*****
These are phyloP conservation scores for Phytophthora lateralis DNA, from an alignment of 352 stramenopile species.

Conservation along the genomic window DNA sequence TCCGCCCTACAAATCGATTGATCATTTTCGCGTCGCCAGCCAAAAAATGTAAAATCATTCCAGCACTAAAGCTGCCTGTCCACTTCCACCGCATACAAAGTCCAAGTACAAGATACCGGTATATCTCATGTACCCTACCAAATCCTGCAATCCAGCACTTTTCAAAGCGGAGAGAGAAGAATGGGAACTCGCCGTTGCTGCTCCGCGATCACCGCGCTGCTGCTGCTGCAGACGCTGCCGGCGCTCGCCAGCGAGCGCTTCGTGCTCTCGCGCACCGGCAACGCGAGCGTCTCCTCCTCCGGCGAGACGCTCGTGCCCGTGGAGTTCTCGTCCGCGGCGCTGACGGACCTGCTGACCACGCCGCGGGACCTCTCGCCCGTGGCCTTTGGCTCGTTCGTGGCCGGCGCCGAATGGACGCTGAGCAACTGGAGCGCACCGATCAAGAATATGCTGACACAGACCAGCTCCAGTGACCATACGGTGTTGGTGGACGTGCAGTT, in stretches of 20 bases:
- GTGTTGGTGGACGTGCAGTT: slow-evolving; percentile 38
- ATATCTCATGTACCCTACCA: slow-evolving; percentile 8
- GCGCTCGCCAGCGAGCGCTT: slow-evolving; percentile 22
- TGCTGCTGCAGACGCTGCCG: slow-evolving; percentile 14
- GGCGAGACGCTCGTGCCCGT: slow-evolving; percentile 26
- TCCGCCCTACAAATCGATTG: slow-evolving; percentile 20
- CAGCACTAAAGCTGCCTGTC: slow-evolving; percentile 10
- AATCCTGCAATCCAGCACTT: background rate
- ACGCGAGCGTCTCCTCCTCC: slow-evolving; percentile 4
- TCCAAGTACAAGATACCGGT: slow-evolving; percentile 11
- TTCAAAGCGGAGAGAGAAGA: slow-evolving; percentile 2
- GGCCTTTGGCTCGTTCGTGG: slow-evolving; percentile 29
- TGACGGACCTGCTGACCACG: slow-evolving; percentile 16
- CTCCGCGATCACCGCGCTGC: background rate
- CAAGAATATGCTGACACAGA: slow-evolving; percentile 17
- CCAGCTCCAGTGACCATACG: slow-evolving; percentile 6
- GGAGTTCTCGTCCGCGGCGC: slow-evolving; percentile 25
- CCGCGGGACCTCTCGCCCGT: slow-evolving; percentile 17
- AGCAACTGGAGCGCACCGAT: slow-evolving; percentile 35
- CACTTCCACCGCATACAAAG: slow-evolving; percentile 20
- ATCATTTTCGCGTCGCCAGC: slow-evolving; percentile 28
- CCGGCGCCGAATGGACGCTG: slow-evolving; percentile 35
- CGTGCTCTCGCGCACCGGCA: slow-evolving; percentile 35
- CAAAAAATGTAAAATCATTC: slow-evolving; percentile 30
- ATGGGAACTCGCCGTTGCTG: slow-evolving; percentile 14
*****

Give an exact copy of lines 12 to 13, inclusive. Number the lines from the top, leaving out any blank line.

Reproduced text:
- TCCAAGTACAAGATACCGGT: slow-evolving; percentile 11
- TTCAAAGCGGAGAGAGAAGA: slow-evolving; percentile 2